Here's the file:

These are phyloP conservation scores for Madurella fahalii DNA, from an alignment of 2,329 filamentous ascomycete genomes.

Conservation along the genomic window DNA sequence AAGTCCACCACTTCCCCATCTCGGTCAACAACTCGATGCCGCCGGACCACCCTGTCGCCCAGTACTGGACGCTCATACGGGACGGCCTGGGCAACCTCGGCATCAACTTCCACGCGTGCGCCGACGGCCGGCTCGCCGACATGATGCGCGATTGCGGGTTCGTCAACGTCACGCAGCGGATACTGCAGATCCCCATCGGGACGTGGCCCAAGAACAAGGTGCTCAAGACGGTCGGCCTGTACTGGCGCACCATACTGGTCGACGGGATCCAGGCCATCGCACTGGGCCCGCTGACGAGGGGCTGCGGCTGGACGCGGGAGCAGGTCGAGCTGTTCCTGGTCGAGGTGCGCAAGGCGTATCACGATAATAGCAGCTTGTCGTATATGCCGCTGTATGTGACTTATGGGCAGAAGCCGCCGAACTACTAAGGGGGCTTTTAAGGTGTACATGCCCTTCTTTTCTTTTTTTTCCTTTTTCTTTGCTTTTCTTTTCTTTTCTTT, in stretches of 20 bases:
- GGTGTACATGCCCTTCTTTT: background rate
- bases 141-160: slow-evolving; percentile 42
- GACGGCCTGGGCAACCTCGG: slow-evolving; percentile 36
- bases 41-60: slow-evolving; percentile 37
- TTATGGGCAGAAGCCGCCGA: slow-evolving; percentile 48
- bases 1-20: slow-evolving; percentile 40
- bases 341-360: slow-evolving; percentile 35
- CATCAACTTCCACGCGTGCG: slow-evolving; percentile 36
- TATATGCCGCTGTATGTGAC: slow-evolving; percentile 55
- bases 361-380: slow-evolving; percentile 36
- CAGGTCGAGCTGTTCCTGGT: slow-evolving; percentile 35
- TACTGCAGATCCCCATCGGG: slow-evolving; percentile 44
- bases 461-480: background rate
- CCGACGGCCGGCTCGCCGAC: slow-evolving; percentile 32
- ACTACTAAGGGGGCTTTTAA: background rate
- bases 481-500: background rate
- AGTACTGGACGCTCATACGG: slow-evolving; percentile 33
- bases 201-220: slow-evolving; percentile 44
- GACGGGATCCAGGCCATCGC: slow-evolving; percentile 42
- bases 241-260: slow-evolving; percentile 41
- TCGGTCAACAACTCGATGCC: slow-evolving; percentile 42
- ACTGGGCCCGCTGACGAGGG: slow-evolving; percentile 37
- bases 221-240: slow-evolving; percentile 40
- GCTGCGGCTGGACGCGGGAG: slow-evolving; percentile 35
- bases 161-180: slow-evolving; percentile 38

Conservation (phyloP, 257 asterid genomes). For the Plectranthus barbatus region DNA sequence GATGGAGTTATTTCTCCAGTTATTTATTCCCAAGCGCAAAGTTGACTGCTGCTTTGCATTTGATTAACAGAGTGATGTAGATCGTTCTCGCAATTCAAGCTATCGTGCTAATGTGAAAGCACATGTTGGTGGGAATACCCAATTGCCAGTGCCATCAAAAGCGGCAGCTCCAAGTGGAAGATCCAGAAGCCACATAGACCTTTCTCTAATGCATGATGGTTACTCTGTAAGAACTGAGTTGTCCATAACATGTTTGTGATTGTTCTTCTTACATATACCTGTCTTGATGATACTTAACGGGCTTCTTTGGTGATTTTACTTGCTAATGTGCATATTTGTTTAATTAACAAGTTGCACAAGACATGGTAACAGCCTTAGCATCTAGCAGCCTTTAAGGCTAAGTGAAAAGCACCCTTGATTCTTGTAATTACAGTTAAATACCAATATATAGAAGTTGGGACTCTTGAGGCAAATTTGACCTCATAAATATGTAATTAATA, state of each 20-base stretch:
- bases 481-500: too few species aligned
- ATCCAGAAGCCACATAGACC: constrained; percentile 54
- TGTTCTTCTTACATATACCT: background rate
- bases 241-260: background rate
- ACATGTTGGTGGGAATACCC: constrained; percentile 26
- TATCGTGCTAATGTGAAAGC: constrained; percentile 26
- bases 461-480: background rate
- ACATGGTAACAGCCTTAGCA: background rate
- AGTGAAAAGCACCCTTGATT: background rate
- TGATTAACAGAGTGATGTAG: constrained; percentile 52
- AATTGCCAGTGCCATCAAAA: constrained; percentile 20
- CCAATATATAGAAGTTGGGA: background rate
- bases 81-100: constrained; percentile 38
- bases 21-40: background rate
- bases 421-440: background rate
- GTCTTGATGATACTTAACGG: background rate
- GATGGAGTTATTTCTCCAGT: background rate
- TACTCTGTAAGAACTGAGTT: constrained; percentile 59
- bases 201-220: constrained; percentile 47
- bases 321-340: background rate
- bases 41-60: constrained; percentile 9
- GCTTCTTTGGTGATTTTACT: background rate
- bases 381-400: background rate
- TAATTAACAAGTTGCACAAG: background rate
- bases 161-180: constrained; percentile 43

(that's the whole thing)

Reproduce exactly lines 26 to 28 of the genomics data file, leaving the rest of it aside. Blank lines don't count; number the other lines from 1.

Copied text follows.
- GCTGCGGCTGGACGCGGGAG: slow-evolving; percentile 35
- bases 161-180: slow-evolving; percentile 38

Conservation (phyloP, 257 asterid genomes). For the Plectranthus barbatus region DNA sequence GATGGAGTTATTTCTCCAGTTATTTATTCCCAAGCGCAAAGTTGACTGCTGCTTTGCATTTGATTAACAGAGTGATGTAGATCGTTCTCGCAATTCAAGCTATCGTGCTAATGTGAAAGCACATGTTGGTGGGAATACCCAATTGCCAGTGCCATCAAAAGCGGCAGCTCCAAGTGGAAGATCCAGAAGCCACATAGACCTTTCTCTAATGCATGATGGTTACTCTGTAAGAACTGAGTTGTCCATAACATGTTTGTGATTGTTCTTCTTACATATACCTGTCTTGATGATACTTAACGGGCTTCTTTGGTGATTTTACTTGCTAATGTGCATATTTGTTTAATTAACAAGTTGCACAAGACATGGTAACAGCCTTAGCATCTAGCAGCCTTTAAGGCTAAGTGAAAAGCACCCTTGATTCTTGTAATTACAGTTAAATACCAATATATAGAAGTTGGGACTCTTGAGGCAAATTTGACCTCATAAATATGTAATTAATA, state of each 20-base stretch: